The arduino TimerOne library described at http://playground.arduino.cc/Code/Timer1 is the starting point for this lib. In the original library that can be found at http://code.google.com/p/arduino-timerone/downloads/list the pwm pins are (sort of) hard-coded to fit to the ATmega168P / 328P (the chip of the Uno R3 board). I simply changed them to the pin settings of the ATmega1284P using maniacbug’s pinout. Then I doubled the code and adapted it to timer3 of the ATmega1284P and it’s pins. Continue reading
This is the next step forward In my “minimalistic standalone ATmega328 powered by a capacitor”. In this project I was walking from the start through first tests, reducing consumption, optimized tests and adding a RTC including the problems of waking up from sleep via interrupt. Then I added a 24AA256 EEPROM as external memory. EEPROMs are good for data storage as they keep data even when supply voltage has gone down. But they are slow, especially in write mode. This means that a lot of time is spent by simply writing two bytes of data into this memory and thus, energy is consumed during this time. Now with the 24AA256 it is possible to write up to 64 bytes at once. This is called “block mode”. Let’s look if we can reduce energy consumption furthermore by using this feature. Continue reading
In my “minimalistic standalone ATmega328 powered by a capacitor” project I was walking from the start through first tests, reducing consumption, optimized tests and adding a RTC. The RTC has let me learn a lot about waking up from sleep via interrupt.
Now one more component is due to come: external EEPROM to extend data memory. As I’m hoping to extend total uptime more I probably will run out of EEPROM memory when keeping the basic example (reading one ADC channel once a second and writing data to EEPROM). Furthermore, when it comes to practical use of the system, internal EEPROM is too small also.
There are already some posts about my testsystem, Arduino powered by a capacitor: The start, first tests, reducing consumption and optimized tests. With different power saving techniques power consumption could be reduced by a factor of around 300. Now let’s look how we can go further and come step by step to a system that can be used in real life.
The basic idea is a microcontroller system e. g. for datalogging of slowly changing signals like room temperature or solar irradiation. In these applications the controller is up for a very short time and then sleeps until the next event. In the basic tests with a standalone ATmega328P timing between two logging events was done by the internal watchdog timer. Now let’s try to improve this…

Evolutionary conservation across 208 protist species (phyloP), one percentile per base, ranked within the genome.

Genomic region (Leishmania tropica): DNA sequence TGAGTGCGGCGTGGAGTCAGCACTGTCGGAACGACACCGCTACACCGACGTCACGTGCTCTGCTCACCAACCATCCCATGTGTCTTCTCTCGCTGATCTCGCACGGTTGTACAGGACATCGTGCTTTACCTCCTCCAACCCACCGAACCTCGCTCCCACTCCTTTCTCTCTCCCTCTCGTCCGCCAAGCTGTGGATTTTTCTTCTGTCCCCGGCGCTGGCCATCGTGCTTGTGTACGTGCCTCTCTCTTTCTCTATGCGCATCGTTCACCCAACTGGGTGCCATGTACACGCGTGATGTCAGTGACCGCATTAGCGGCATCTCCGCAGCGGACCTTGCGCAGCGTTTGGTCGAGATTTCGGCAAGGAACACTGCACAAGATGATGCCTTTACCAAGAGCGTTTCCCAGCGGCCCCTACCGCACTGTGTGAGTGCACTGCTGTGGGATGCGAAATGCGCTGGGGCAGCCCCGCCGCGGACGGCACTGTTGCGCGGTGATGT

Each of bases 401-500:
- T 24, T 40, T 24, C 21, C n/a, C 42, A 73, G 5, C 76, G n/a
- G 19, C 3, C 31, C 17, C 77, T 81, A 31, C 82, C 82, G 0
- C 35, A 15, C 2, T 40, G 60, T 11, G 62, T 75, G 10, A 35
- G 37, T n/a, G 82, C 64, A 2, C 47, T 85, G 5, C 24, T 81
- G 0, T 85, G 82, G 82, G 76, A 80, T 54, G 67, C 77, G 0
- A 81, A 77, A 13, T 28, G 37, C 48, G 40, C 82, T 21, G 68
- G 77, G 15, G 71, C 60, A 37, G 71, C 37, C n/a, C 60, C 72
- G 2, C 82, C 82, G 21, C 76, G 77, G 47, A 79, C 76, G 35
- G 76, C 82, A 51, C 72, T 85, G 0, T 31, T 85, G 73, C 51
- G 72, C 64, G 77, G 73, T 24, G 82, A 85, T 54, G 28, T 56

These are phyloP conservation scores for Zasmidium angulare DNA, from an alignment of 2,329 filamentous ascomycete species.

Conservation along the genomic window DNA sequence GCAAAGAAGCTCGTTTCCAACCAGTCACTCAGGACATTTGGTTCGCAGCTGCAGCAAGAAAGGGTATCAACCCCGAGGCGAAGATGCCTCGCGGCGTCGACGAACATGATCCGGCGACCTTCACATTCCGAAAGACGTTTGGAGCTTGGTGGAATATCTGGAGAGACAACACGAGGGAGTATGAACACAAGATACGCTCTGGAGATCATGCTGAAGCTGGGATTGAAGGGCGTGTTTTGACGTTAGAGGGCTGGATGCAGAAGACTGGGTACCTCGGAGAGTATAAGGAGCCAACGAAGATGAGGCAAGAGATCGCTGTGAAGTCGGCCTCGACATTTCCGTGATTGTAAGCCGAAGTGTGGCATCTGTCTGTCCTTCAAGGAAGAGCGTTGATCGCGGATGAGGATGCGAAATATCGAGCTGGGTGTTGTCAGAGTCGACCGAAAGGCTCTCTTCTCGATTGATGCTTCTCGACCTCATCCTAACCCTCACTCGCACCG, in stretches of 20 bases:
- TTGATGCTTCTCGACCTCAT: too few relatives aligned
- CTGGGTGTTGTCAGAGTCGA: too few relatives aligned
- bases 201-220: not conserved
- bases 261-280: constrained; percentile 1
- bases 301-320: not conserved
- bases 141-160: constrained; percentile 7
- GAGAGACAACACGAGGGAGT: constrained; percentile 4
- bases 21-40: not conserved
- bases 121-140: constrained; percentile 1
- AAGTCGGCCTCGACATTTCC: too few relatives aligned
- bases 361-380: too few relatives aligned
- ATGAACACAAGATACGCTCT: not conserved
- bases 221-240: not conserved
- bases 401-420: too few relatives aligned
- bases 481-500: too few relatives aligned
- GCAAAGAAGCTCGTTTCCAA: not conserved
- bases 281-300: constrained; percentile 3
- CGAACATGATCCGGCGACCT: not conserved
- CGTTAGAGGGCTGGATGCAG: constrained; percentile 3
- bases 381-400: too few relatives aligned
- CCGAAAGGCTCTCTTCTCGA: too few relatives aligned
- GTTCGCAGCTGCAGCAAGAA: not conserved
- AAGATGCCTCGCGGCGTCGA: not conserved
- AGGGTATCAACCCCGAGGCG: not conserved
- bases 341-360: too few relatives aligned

In my project “Arduino powered by a capacitor” (start, first tests, reducing consumption, optimized tests) I want to use an extermal timer like the DS1337 to generate periodic interrupts for my ATmega328P that will wake it up from sleep to do datalogging or whatever is the desire.
Using a real time clock (RTC) has the advantage of higher timing accuracy but also brings in a new problem that is described and solved in this post. Continue reading
The library <avr/power.h> makes it easy to shut down all unneeded hardware of an ATmega controller.
The documentation of this library shows all available instructions and also on which controllers they are working. As I didn’t find this very readable I copied the table and deleted everything that doesn’t apply to the ATmega328P. Continue reading
The first test showed that there is a lot of power reduction potential in having the controller sleep when it doesn’t have to do something. Now it’s time to look in detail to the possibilities of saving power both while the controller is running and during sleep. With simple test sketches measurements are done with different configurations to see the effects and to find out how low power consumption can be. Continue reading
An arduino board like the Uno can be a programmer for a standalone ATmega chip. For the ATmega328P that is used in the Uno there is a tutorial on the arduino homepage. This lets you burn the bootloader into the chip without the need for other hardware. This post shows how to use the same configuration for reading and writing the fuses on the chip. Continue reading
This is the second post about powering an arduino from a capacitor. The basic setup is described in the introduction. It’s an ATmega328P in a standalone setup with use of the internal clock source. The power comes from the two capacitors on the picture. The microcontroller measures it’s own supply voltage repeatedly in intervals and writes data to the onboard EEPROM. After starting the measurement the power supply is plugged out and the ATmega runs off of the capacitors until the voltage is too low.
In this post I will describe how long the setup can run with different power-reducing techniques. Continue reading